Colorado businessman Doug Robinson announced Tuesday that he’s aiming to petition onto the GOP gubernatorial primary ballot, joining fellow Republican candidate-for-governor Victor Mitchell in trying to secure 1,500 Republican signatures from each of Colorado’s seven Congressional districts.

In an email to supporters, Mitchell asked for help:

“Would you be willing to help us by carrying a petition and gathering signatures from your fellow Republicans? “If so, you can sign up to help here,” he wrote.

If you click through, you find yourself looking at a job offer for the position of “petition circulator,” paying “$20/hr  + additional compensation if you are willing to become a notary.”

In deciding to gather signatures to access the primary ballot, Robinson, who is Mitt Romney’s nephew, is choosing not to subject himself to a vote of Republican activists at the GOP General Assembly meeting in April. In recent elections, GOP assemblies, in particular, have been dominated by anti-establishment delegates.

In this case, Robinson is also sidestepping competition and conflict with Republicans who will be on the ballot at the assembly: Former Co-Chair of the Colorado Trump Campaign, Steve Barlock, Larimer County Commissioner Lew Gaiter, Former Parker mayor Greg Lopez, and former Congressman Tom Tancredo.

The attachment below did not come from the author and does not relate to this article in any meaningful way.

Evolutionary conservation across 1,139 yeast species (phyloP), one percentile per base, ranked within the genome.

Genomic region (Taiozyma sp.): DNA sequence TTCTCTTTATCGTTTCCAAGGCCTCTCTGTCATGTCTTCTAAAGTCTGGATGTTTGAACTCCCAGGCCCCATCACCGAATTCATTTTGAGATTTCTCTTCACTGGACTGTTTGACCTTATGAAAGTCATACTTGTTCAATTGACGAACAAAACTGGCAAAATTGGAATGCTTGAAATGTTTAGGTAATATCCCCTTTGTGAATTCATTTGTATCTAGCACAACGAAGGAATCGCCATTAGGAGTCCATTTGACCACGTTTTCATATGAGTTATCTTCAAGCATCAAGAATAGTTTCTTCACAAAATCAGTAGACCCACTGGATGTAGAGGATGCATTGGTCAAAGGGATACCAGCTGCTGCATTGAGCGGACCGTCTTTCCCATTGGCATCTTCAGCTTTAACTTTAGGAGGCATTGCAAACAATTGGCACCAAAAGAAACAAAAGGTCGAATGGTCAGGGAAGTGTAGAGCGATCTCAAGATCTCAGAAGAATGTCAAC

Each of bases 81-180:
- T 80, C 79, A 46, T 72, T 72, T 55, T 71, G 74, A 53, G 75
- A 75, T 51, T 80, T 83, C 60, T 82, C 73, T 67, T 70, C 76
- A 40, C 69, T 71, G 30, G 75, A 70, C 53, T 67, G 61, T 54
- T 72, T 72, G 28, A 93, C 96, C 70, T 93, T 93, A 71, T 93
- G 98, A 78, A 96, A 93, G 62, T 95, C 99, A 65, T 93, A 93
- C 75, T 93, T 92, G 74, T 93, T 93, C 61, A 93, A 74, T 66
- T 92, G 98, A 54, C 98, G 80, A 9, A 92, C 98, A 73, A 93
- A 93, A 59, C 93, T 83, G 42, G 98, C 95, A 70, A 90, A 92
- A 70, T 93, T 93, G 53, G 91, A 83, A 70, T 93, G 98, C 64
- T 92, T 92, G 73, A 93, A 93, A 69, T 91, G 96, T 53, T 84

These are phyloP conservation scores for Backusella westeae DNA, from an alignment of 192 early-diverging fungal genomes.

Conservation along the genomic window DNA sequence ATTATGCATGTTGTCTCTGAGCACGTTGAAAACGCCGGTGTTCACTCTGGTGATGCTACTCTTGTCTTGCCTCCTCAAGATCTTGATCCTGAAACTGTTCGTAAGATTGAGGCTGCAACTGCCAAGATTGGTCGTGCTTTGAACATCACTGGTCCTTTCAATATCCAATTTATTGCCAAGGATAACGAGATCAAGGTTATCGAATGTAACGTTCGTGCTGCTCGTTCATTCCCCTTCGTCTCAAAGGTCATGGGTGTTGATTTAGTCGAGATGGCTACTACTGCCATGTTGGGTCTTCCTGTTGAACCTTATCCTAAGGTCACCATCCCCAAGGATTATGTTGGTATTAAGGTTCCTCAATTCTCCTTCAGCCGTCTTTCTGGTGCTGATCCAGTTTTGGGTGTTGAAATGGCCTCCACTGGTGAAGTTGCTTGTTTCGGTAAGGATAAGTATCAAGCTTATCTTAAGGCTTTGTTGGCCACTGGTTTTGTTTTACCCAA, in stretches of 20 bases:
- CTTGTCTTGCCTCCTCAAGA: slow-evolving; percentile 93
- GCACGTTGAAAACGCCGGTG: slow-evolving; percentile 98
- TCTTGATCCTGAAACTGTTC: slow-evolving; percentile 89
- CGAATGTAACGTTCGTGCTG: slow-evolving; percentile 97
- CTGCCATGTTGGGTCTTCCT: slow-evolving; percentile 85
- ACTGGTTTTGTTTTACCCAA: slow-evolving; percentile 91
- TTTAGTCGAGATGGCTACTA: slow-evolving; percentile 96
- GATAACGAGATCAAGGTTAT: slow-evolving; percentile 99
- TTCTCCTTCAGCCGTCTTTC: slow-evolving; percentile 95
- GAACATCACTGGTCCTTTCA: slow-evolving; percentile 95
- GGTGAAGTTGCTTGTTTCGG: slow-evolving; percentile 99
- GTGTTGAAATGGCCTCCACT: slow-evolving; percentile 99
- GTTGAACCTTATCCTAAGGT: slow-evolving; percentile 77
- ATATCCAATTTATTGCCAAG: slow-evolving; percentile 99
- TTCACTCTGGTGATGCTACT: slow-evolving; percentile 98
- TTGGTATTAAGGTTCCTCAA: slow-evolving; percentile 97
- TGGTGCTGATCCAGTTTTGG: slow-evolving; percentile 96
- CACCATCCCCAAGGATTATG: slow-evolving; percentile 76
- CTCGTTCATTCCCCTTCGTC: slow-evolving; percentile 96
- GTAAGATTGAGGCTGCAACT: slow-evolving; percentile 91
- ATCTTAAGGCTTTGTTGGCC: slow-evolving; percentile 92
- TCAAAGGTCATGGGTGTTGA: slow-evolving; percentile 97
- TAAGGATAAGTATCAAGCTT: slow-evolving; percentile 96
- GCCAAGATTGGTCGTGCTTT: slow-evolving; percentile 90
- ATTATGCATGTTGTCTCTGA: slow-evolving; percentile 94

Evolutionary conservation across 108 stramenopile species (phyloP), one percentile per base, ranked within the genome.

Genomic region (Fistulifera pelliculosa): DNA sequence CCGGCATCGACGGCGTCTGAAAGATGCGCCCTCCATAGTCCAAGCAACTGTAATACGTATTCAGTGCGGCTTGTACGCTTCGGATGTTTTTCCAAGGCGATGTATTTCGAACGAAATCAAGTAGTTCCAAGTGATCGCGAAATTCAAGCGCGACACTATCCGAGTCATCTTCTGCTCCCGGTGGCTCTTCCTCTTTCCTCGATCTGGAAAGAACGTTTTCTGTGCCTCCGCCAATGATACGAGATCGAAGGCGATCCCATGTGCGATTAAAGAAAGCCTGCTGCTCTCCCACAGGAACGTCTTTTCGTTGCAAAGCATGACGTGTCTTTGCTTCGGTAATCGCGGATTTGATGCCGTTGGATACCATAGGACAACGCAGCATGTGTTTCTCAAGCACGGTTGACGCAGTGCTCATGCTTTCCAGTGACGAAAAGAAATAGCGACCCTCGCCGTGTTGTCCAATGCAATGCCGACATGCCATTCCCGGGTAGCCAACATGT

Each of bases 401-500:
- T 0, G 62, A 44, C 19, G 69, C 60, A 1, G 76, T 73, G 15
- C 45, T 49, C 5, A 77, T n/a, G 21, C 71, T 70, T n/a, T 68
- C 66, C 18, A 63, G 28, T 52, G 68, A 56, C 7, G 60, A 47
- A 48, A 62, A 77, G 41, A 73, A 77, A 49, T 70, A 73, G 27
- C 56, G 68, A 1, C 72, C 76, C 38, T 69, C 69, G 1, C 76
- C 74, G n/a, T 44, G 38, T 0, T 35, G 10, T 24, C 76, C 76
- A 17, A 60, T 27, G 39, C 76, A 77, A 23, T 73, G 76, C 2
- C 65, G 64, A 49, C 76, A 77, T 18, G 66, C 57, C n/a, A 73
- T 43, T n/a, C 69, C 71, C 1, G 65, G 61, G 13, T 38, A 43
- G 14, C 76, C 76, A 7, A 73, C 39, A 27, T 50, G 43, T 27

At the assembly, a candidate must get 30 percent of the vote to advance to the primary, and those with less than 10 percent are eliminated from the race entirely, even if they gather enough petitions to qualify for the primary ballot.

Hence, it’s safer to petition on the primary ballot, if you have the $250,000 or so dollars it apparently requires to do so, say campaign strategists.

But there are downsides to the petition process, even if you have the money.

You may earn less respect from grassroots activists in your party, losing votes in the primary and campaign volunteers.

And your absence may allow your competitors to reach the 30 percent threshold easier, because you won’t be taking votes from them.

These complicating factors may explain why GOP gubernatorial candidates Walker Stapleton and Cynthia Coffman have yet to announce if they’ll attempt to qualify for the primary ballot via petition, signatures, or both. They may be waiting to see what move their competitors make.

As for the petition process itself, just finding enough people to gather signatures can be “really tough,” says Democratic campaign strategist Steve Welchert.

This may explain why the job description for petition circulators for Robinson reads, “We believe in second chances and will consider all qualified applicants” (though a background check is required).

It can be hard to find eligible voters to sign petitions, given the rule that only voters “who
have not signed any other petition for any other candidate for the same office may sign the petition.”

Robinson’s job description for the signature-gatherer position is located on the website of “The Signature Gathering Co,” which is also being used by Brian Watson, who’s running for state treasurer. The signature firm was apparently founded in Oregon, where it’s worked previously, and incorporated here late last year.

Democrats are also vying to gain access to the primary ballot as well, via petition, caucus, or both.